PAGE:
Australian accountant skills
assessing bodies will be making a
number of changes on 1 July
I recently learned that the Institute of Chartered Accountants in Australia (ICAA), Certified Public Accountants (CPA) Australia and the Australian National Institute of Accountants (NIA), are all changing their assessing policies on 1 July, 2010. These are the three bodies that are responsible for assessing the skills of accountants, finance managers, corporate treasurers and external auditors applying to emigrate to Australia.
Each body is implementing an almost identical set of changes, which you can read for yourself by clicking here for the ICAA, here for the CPA or here for the NIA. Alternatively, read on for my interpretation of some of the key changes.
Changes to assessment pathways
One of the main changes is that there will no longer be two distinct pathways (i.e. either through membership of a recognised body or holding a qualifying degree). Instead, should an applicant hold membership of a recognised body, it will now need to be considered comparable to an Australian degree. That comparability is set by the Australian Education International National Office for Overseas Skills Recognition (AEI-NOOSR).
Having checked the Country Education Profiles on the AEI-NOOSR website, members of the ACCA, CIMA and ICAEW are all listed as comparable to an Australian degree, which is positive news for UK applicants. However, it also has the following note:
"Qualifications are assessed on a case-by-case basis if the holder earned the qualification by means other than a program of study (e.g. work experience), or was granted several subject exemptions in the program."
Therefore, on the basis of the above, it seems that people who are members of an accounting body but DO NOT have a degree and received exemptions from studying the full course to gain membership may have issues.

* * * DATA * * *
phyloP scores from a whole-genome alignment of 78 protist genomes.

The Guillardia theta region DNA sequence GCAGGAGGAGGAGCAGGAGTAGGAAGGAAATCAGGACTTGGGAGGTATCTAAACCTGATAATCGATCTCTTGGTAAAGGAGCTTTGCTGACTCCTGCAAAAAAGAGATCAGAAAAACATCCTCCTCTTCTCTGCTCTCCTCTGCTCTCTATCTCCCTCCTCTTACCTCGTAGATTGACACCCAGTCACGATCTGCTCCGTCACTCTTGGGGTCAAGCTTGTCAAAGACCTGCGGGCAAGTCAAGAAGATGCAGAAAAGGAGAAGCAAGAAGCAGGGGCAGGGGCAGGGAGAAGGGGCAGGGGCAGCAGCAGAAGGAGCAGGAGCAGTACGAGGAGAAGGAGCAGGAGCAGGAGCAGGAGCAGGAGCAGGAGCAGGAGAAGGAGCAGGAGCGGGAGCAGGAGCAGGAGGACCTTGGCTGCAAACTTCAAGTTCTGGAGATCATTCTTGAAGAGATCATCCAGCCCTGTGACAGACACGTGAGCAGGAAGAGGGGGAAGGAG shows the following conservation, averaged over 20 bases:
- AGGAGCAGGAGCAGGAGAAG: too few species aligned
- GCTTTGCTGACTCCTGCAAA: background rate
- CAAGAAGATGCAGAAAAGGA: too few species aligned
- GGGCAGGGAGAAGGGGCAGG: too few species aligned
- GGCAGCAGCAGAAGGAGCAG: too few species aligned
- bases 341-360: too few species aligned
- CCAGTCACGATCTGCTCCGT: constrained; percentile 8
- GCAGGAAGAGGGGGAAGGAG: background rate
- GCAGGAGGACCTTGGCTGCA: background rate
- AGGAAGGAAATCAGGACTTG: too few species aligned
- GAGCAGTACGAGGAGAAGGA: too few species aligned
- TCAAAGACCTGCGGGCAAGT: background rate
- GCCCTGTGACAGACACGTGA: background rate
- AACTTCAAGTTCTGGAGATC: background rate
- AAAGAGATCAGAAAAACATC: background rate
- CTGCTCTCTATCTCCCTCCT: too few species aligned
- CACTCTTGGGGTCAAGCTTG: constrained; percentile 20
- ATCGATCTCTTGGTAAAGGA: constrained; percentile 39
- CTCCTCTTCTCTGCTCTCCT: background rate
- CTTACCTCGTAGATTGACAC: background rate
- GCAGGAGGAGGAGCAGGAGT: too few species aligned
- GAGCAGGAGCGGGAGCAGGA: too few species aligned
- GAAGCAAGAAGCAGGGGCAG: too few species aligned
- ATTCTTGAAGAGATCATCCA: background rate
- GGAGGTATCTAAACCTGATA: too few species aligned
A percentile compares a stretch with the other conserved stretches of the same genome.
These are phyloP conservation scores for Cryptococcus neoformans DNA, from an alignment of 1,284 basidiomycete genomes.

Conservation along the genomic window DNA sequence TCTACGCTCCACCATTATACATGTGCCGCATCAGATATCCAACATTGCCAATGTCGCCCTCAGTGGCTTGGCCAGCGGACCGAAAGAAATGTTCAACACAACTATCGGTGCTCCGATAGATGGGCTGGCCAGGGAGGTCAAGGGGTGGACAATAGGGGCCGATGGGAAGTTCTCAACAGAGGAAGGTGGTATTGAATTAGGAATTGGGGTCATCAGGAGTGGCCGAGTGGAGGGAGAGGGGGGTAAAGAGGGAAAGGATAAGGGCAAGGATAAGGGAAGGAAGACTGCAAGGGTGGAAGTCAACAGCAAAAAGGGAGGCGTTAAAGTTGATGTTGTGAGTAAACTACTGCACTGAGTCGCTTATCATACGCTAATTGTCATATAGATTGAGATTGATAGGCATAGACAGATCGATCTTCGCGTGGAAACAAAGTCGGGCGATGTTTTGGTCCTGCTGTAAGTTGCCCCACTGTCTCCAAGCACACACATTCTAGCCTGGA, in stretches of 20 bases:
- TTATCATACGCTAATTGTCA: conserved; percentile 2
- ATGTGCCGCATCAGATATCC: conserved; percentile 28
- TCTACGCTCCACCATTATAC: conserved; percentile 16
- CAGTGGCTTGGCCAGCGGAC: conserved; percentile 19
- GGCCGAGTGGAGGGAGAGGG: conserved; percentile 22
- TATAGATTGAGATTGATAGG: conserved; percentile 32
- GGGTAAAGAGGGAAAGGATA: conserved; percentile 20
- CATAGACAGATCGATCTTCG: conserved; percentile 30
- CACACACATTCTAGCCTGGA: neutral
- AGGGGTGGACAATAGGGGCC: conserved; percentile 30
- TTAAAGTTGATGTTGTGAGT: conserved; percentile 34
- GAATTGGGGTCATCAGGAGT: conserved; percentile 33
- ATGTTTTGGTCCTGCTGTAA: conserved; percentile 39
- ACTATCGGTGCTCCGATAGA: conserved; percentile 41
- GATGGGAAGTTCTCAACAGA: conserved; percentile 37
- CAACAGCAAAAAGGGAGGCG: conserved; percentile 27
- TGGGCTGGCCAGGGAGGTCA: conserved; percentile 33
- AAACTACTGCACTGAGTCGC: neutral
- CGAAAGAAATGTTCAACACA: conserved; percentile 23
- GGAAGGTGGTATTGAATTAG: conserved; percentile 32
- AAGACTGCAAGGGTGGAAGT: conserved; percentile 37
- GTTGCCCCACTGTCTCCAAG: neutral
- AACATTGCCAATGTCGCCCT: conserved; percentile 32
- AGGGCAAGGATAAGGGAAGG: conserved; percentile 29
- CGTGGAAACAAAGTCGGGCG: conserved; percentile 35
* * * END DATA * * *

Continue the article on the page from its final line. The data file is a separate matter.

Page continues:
For example, we have seen some of our clients have gained membership with CIMA through receiving some exemption on units needed, should they have worked for many years in the industry beforehand. Under these new changes, it's possible that these same applicants may have difficulty qualifying.
Changes to units studied
Previously, applicants would need to study 9 out of the 12 units that the assessing body sets, with the applicant free to evidence which 9 of the 12 units they had studied in.
From 1 July, 2010, applicants will still need to study 9 out of the 12 units, but the assessing bodies will set 4 mandatory units, and then the applicant must choose 5 from the remaining 8 optional units. The assessing bodies break down (by occupation) which units are mandatory and which are optional in order to make the 9 out of 12 units.
Changes to IELTS requirements
It also appears that a score of at least 7.0 in all four core units of the International English Language Testing System (IELTS) test will be required for accountant assessing body applicants from 1 July, 2010. Currently, there is no news on whether there will be any exemptions for UK applicants.
Please understand that all these observations are made without a full, detailed explanation of all the changes being provided by the accounting assessing bodies, and also that much of my comments only relate to Australia visa applicants from the UK. Some parts of the changes still remain unclear as it appears there will be a much higher level of subjectivity applied to the accounting bodies' assessment process from 1 July, 2010.
Therefore, I do advise people to complete and lodge their skills assessments as soon as possible, in order to avoid any potential negative changes.
- Lauren Mennie is Casework Department Manager for the Australian Visa Bureau.
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